Lebanon is in the throes of an accelerating economic and financial meltdown. Unsustainable monetary and fiscal policies and an overvalued, pegged exchange rate led to persistent fiscal and current account deficits.
Public debt, which reached more than 155 per cent of gross domestic product in 2019, is projected to rise to 161.8 per cent in 2020 and 167 per cent in 2021, according to International Monetary Fund estimates. That is the third-highest ratio in the world after Japan and Greece.
Informal capital controls, foreign exchange licensing, freezing of deposits and payment restrictions to protect the dwindling reserves of Lebanon’s central bank, precipitated the financial crisis, generated a sharp liquidity and credit squeeze and the emergence of a system of multiple exchange rates.
The squeeze is severely curtailing domestic and international trade and resulted in a loss of confidence in the monetary system and the Lebanese pound. Multiple exchange rates created distortions in markets and new opportunities for corruption. The
result is a sharp, double-digit contraction in economic activity, consumption and investment, surging bankruptcies, and rapidly rising unemployment rates estimated at above 30 per cent.
A dangerous inflationary spiral has gripped the country with the currency's value against the dollar nosediving as much as 80 per cent. Inflation is on the rise and reached an annual 56 per cent in May, according to Lebanon's Central Administration of Statistics. A Bloomberg survey of economists conducted in June, projects inflation will average 22 per cent in 2020 compared with a forecast of 7.7 per cent from a previous survey.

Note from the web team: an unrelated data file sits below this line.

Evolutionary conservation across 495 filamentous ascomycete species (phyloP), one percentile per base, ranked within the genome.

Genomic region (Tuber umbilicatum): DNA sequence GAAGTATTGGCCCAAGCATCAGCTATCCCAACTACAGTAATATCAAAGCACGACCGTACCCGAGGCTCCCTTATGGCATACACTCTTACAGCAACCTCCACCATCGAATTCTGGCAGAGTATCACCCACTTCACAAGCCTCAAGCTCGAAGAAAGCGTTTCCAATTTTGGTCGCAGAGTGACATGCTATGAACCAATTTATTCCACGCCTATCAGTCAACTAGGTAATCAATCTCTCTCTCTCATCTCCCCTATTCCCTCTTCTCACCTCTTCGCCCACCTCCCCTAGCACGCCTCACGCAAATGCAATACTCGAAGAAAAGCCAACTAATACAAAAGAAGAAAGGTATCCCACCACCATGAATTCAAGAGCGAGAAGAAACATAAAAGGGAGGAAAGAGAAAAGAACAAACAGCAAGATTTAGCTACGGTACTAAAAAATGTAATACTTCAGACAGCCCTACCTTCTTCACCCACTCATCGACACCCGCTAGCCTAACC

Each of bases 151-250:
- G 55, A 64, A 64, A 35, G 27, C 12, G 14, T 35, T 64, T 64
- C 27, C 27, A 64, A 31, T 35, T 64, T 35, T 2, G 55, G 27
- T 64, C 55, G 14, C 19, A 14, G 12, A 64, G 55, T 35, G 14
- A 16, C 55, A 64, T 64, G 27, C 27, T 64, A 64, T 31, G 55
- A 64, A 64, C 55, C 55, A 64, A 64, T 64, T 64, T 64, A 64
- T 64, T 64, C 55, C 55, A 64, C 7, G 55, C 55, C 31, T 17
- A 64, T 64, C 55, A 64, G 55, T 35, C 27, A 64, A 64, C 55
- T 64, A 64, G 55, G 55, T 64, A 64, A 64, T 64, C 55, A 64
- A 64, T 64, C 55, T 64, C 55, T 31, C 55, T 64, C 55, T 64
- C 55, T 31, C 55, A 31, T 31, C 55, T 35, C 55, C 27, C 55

The minimum wage has shrunk from the equivalent of $450 per month while food prices have surged. Since the end of a 15-year civil war in 1990, extreme poverty has hovered at between 7.5 to 10 per cent, while about 28 per cent of the population is poor, according to the World Bank. In November, the World Bank warned if the economic situation in the country worsened, those living below the poverty line could rise to 50 per cent.
Given the collapse of the long-maintained peg, there is no anchor for expectations of the future value of the Lebanese pound.
The Central Bank of Lebanon does not have the reserves to support the pound. There is great uncertainty concerning the macroeconomic outlook, fiscal and monetary policies, exchange controls and structural reforms.
The government approved a rescue plan, the basis for negotiations with the IMF, but failed to set a credible roadmap for structural reforms and none of the promised reforms have been undertaken. There is a loss of confidence in the banking system and in macroeconomic and monetary stability. As a result, people want foreign currency to protect themselves, as a hedge against inflation and further depreciation of the pound.
Transfer restrictions have led to a sudden stop of capital inflows and remittances from Lebanese expatriates, who fear their transfers will be frozen. Remittances accounted for 12.9 per cent of GDP in 2019.